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January 20, 2004

CORN MOVES INTO THE LIMELIGHT

Since last Fall, much of the excitement in the crop markets occurred in the soybean and wheat markets. March 2004 soybean futures moved from below $6.00 in September 2003 to near $8.00 by late October, driven by a small US harvest. March 2004 Chicago wheat futures rallied from about $3.30 in October 2003 to near $4.20 in mid November, driven by prospects for tight world stocks. In contrast, March 2004 corn futures traded between $2.20 and $2.55 from last summer through early January 2004. However, the USDA reports released on January 12 pumped new life into corn prices. March futures moved to a contract high of $2.735 and December futures reached a high of $2.72 on January 16.

The price strength last week stemmed from the USDA estimates showing a smaller than expected 2003 crop and larger than expected consumption during the first quarter of the 2003-04 marketing year. Use during the quarter totaled 3.258 billion bushels, 9.7 percent larger than use during the first quarter last year and 2.4 percent larger than the previous record use in 1999. Year-over-year increases totaled 20.9 percent for exports, 8.3 percent for domestic processing use, and 8 percent for domestic feed and residual use. Exports for the quarter of 475 million bushels were well below the record 660 million in 1995, while feed and residual use about equaled the record of 1999. Domestic processing use was record large due to expansion in ethanol production. Corn use for all purposes this year is now forecast at 10.23 billion bushels, exceeding the record harvest of 2003 and resulting in year ending stocks under one billion bushels.

Since November 2003, US corn export business has remained active. As of January 8, the USDA reported that 673 million bushels of corn had been inspected for export since September 1, 2003. That is 21 percent larger than inspections of a year ago. The export inspection estimates have been lagging both the Census Bureau estimates (through November 2003) and the weekly estimates reported in the USDA's Export Sales report. That latter report indicates cumulative shipments as of January 8 that were 20 million bushels larger than indicated by the inspections report. The large increase in shipments to date have been to Japan, Taiwan, and Egypt.

As of January 8, the USDA reported that 354 million bushels of US corn had been sold for export, but not yet shipped. That compares to outstanding sales at this time last year of only 222 million bushels. Those with larger outstanding purchases include, Taiwan, Egypt, and Mexico. In addition, sales to unknown destinations were reported at 75 million bushels, up from 41 million at the same time last year. Importantly, cumulative exports plus unshipped sales to Indonesia, South Korea, and Malaysia totals 36 million bushels, compared to a total of only 5.5 million at this time last year. These increases reflect the slow down in Chinese exports. The USDA now projects marketing year exports from China at only 315 million bushels, 20 million below the December forecast and 285 million less than exported last year. The continued retreat of China from the export market, along with reduced South American exports, suggest that US exports could exceed the current forecast of 1.975 billion bushels.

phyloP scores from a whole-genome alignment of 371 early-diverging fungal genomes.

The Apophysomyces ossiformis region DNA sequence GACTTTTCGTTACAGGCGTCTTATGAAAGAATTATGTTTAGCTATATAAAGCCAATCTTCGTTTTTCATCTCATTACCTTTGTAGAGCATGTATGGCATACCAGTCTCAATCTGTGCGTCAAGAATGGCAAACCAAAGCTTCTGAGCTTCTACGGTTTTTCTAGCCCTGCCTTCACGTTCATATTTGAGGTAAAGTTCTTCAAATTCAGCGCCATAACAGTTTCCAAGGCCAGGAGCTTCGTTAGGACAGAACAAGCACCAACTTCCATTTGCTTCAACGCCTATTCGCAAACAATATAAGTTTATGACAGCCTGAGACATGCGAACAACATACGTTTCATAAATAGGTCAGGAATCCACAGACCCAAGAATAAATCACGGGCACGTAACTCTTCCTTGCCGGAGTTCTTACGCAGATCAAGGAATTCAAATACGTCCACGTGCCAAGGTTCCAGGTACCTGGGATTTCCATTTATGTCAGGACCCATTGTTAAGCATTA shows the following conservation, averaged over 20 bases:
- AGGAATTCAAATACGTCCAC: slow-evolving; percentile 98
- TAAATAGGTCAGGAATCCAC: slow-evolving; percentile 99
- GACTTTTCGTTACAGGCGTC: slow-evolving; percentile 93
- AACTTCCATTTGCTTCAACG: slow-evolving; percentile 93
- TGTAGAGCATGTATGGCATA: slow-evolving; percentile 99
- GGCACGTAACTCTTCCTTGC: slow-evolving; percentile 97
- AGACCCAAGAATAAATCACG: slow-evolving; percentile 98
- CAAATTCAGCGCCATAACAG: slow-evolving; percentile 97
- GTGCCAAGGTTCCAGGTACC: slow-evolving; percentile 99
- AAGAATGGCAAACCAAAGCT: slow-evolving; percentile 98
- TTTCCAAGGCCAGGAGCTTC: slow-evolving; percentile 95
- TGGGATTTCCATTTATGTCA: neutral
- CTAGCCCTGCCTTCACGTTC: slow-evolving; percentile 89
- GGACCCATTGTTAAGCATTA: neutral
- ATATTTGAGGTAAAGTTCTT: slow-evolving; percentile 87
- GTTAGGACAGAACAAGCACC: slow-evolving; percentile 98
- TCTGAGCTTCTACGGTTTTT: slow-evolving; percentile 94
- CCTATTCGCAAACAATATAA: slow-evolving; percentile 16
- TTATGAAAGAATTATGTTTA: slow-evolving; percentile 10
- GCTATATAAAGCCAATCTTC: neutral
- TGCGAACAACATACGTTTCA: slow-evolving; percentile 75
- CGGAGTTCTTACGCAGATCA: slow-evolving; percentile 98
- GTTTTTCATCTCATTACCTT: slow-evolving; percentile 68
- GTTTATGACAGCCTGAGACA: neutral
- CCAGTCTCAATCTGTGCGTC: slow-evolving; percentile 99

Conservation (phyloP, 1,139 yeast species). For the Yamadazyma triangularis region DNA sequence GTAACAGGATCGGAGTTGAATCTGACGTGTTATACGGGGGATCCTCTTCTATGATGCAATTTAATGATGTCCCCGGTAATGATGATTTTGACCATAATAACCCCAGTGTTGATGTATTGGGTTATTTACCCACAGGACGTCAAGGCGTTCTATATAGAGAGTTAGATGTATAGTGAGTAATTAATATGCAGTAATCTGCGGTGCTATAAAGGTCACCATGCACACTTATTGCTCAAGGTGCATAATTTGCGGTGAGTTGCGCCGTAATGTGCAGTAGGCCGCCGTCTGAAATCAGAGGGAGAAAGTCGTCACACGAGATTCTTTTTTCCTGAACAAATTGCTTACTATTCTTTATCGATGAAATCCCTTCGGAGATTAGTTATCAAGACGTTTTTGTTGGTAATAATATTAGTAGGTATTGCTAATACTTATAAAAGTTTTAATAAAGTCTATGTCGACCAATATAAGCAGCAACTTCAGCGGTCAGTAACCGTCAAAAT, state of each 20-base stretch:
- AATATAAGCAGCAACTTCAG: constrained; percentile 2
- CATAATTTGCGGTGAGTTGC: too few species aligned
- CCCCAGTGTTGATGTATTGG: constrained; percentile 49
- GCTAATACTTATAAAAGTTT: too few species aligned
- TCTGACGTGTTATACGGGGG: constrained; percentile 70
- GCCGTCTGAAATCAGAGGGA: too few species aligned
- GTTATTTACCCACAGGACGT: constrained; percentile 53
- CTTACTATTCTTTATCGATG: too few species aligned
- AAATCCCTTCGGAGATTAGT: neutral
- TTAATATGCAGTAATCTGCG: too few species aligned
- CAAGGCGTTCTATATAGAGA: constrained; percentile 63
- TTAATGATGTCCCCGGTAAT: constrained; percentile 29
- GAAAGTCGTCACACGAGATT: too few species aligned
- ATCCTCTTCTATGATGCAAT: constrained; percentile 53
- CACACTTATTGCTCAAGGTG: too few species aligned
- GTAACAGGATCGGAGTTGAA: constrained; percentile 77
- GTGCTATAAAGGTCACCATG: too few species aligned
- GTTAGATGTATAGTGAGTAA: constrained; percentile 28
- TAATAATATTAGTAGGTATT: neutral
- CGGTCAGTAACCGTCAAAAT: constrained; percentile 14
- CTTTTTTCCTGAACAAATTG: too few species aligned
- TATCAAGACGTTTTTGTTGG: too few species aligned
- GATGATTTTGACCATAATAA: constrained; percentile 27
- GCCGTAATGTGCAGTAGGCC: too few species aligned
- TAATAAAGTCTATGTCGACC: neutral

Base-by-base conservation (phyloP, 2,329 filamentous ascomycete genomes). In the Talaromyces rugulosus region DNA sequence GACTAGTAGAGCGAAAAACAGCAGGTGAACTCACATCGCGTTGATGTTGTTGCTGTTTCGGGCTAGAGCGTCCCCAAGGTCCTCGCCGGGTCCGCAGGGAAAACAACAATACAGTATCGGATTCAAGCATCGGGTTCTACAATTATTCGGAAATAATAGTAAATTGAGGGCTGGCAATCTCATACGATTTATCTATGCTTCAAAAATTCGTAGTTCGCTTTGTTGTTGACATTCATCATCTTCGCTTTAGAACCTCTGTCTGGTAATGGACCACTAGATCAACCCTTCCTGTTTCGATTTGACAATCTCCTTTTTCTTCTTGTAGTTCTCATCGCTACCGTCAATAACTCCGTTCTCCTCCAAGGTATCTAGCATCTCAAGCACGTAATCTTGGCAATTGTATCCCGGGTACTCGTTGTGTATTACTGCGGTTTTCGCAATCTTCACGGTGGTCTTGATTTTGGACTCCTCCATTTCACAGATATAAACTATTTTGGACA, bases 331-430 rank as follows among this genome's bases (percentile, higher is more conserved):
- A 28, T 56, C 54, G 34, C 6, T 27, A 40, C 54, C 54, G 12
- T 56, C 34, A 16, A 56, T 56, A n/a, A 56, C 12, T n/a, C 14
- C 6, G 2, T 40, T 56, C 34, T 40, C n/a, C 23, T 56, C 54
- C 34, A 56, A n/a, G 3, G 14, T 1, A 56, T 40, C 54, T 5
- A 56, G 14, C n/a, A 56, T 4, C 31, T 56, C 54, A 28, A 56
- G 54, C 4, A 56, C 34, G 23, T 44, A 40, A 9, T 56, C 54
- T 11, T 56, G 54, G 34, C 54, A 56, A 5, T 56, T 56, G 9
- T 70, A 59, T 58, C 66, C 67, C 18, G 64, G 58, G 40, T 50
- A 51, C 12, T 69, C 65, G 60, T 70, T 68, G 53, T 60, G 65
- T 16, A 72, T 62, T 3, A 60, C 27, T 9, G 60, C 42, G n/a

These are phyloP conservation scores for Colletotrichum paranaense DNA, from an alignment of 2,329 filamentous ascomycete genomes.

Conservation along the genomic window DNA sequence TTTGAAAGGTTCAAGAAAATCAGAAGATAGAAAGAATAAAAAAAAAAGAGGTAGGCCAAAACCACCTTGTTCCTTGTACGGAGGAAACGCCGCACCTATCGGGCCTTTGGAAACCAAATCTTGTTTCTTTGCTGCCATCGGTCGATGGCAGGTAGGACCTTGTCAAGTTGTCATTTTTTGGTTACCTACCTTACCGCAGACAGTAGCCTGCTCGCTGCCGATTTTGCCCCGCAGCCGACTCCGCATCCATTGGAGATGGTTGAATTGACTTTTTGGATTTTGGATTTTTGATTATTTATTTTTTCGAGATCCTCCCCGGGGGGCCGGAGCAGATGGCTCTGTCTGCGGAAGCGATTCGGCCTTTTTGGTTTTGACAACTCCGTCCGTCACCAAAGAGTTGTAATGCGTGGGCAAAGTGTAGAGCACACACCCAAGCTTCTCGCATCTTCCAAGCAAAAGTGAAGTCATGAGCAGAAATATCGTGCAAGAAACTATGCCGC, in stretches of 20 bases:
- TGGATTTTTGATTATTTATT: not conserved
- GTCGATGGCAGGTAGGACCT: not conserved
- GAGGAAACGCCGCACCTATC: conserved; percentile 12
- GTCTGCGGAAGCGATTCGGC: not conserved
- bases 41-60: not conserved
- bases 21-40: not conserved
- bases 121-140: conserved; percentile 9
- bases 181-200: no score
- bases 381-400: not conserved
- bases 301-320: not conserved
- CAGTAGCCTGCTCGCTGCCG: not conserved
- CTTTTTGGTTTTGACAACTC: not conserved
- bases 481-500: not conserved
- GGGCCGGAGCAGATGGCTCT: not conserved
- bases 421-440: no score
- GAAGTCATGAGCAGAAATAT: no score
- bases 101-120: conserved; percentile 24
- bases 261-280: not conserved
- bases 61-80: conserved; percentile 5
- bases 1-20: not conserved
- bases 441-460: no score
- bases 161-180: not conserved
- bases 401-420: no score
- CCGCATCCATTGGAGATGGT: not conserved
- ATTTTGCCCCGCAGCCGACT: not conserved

Prospects for small US and world feed grain stocks, along with expectations of a continuation of the high rate of consumption, makes the size of the 2004 US corn crop very important. The USDA will release a Prospective Plantings report on March 31. Until then, there will be considerable speculation about US corn acreage in 2004. Some analysts have forecast a huge increase ( 3 to 5 million acres) in corn plantings as producers respond to the generally high corn yields and low soybean yields in 2003. Others expect little or no increase in corn acreage due to recent strength in new crop soybean prices and the rising costs of nitrogen fertilizer. As always, planting season weather may have some role in the magnitude of corn acreage.

Based on historical price patterns, in conjunction with current expectations about strong corn demand and uncertainty about the 2004 crop, corn prices should show further strength yet this winter and into the Spring. Based on historical trading ranges, current targets for both old crop cash corn prices and December 2004 futures are about $.20 above current prices. Legitimate concerns about the 2004 crop could propel prices above these targets. On the other hand, lower than expected prices could eventually be generated by some combination of a large increase in US acreage, very favorable growing conditions, or a disappointing turn in exports. For now, it appears that there will be good opportunities for producers to price remaining old crop inventories and a portion of the 2004 crop.

Issued by Darrel Good
Extension Economist
University of Illinois

  

Department of Agricultural and Consumer Economics    College of Agricultural, Consumer and Environmental Sciences
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